Credits

I would like to give credit where credit is due. Videos are from YouTube and other sources such as NicoNico while Oricon rankings and other information are translated from the Japanese Wikipedia unless noted.

Thursday, September 27, 2018

Southern All Stars -- TSUNAMI


The Southern All Stars'(サザンオールスターズ)44th single from January 2000, "TSUNAMI", was one of those songs that seemed to fill the entire atmosphere for months and months during that year. NTV's Saturday-night karaoke show for tarento, "Yoru mo Hit Parade"(夜もヒッパレ)seemed to have the guests performing it on heavy rotation, and if that show was showcasing it, I'm pretty sure that karaoke boxes all over Japan had customers singing it as well. In terms of popularity, it really was a tsunami.


I was a bit surprised, though, that "TSUNAMI" would become the highest jewel in SAS's huge crown of hits, since I thought that something as raunchy and summery as their debut single "Katte ni Sinbad"(勝手にシンドバッド)all the way back in 1977  would have been their No. 1 hit in their long and illustrious career. However, "TSUNAMI" seemed to be a lot more introspective and quieter; plus, there was all that precipitation in the music video. That SAS image wasn't quite there for me.


But then again, I was reminded that there were "Itoshi no Ellie"(いとしのエリー)and "Manatsu no Kajitsu"(真夏の果実), both ballads that have also become Southern All Stars standards. So, maybe it was the rain, eh?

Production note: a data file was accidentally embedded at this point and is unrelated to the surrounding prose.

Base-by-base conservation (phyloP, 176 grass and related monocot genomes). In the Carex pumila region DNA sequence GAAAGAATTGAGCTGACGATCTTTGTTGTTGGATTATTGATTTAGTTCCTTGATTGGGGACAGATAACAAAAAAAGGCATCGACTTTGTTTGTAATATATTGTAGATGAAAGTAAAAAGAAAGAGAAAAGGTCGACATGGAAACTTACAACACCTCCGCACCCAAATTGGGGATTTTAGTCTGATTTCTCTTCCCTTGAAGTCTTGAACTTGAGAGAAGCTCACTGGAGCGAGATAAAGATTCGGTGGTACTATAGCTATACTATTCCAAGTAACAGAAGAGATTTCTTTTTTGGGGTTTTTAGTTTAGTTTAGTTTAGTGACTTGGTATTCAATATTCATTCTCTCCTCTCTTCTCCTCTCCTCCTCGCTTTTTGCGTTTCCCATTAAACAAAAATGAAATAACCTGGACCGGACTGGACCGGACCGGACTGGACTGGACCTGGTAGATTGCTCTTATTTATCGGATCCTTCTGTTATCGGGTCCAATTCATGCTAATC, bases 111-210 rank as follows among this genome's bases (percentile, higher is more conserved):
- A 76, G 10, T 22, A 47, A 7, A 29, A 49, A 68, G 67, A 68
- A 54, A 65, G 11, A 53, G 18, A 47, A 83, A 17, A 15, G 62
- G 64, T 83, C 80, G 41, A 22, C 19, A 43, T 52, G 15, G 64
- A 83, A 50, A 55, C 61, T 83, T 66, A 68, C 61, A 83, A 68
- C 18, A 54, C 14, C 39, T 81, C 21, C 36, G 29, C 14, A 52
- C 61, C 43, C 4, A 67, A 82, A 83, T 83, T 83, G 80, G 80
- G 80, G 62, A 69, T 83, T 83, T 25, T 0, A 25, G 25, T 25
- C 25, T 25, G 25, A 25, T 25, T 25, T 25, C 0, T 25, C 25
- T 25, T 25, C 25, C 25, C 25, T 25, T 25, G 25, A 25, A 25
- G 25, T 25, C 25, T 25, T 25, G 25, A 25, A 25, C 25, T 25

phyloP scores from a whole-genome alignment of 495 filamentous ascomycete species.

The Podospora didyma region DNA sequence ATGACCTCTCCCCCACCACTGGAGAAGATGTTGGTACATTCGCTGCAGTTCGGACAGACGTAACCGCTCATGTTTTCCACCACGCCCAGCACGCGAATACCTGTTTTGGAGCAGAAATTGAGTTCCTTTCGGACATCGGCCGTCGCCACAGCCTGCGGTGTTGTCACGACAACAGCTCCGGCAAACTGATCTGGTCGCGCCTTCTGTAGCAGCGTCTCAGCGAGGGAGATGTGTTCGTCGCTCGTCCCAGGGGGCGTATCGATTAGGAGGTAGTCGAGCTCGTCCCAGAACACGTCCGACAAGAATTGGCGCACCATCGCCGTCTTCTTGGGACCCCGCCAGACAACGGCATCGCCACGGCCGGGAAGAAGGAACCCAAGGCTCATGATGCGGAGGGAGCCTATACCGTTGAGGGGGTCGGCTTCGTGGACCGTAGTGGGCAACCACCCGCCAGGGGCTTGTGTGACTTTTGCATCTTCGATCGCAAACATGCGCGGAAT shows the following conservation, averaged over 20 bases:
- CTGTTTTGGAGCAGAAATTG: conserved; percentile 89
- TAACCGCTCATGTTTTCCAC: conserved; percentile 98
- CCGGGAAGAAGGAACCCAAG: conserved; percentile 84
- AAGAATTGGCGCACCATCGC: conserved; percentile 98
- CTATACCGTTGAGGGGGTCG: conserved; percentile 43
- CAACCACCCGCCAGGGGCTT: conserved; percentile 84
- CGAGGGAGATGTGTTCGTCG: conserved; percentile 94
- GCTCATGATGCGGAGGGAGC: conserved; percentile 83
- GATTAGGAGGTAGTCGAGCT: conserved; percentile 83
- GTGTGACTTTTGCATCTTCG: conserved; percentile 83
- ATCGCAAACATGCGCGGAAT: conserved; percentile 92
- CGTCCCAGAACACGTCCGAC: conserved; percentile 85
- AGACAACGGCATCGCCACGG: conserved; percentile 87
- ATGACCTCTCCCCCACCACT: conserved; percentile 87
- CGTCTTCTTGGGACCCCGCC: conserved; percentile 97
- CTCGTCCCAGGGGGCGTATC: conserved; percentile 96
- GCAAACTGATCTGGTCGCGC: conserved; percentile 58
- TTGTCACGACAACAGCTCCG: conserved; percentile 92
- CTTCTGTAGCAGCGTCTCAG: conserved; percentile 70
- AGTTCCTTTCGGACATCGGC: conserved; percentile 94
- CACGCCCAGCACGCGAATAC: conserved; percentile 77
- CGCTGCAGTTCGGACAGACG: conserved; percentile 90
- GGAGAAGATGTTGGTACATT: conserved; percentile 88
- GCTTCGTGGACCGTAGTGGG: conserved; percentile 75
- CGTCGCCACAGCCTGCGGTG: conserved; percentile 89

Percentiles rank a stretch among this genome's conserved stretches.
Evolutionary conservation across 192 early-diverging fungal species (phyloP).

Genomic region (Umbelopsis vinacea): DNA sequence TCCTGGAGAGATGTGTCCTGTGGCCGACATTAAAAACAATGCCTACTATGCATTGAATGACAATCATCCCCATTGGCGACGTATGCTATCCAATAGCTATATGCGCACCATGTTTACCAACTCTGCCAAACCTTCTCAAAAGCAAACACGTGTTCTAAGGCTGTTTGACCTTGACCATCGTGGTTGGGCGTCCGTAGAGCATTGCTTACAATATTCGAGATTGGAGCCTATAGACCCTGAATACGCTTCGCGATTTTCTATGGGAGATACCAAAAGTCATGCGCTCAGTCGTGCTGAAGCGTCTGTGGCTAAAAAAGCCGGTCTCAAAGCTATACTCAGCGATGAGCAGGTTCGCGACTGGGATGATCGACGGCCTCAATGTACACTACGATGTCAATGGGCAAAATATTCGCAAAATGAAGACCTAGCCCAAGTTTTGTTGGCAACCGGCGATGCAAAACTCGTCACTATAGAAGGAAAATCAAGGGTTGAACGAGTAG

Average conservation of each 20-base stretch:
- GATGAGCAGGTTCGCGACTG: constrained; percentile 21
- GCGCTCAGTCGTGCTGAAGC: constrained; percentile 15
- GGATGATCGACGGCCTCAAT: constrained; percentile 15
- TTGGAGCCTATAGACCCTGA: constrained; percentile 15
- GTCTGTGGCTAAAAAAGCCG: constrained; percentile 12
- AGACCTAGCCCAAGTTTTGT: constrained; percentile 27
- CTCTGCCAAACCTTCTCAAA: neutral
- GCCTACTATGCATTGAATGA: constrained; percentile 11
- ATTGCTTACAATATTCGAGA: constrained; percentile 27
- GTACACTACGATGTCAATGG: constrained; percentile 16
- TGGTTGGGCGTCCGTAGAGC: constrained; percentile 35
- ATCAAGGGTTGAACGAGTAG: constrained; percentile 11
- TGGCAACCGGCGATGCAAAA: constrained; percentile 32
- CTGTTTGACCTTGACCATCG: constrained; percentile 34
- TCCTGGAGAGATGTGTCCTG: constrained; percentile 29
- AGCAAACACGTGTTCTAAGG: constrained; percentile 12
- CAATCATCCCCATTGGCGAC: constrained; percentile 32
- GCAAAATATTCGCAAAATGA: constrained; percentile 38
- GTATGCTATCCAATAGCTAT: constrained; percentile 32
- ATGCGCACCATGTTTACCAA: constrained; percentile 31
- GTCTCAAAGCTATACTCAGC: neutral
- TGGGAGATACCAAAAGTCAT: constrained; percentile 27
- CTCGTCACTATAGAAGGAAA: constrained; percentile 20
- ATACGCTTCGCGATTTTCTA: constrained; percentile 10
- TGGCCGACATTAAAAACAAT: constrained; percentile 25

Still, "TSUNAMI", written and composed by Keisuke Kuwata(桑田佳祐), is a wistful song about gaining and losing budding love, perhaps for the very first time, and the tsunami-like emotions which accordingly flood in and out. However, Kuwata also adds that without that poignant pain, people don't really grow and overcome the difficulties. We need the bitter with the sweet, and that last line in the song emphasized that sentiment in that whenever the protagonist thinks of his first love, it's always raining. It's not all sunshine and rainbows over the beach, but that's OK.


Not only did "TSUNAMI" hit No. 1 on Oricon twice (once for 2 weeks in a row, then a second time for 3 weeks), it became the No. 1 single for 2000, and in the top singles in Oricon history, it comes in at No. 4 with close to 3 million copies sold. It also won the grand prize at the Japan Record Awards, Song of the Year honours at the Japan Gold Disc Awards, and the Gold Prize at the JASRAC Awards.

Being a casual fan of Southern All Stars, I may not have done the song full justice in my article, so if there are any big fans of the band and especially "TSUNAMI", they are free to give their accounts for the song.

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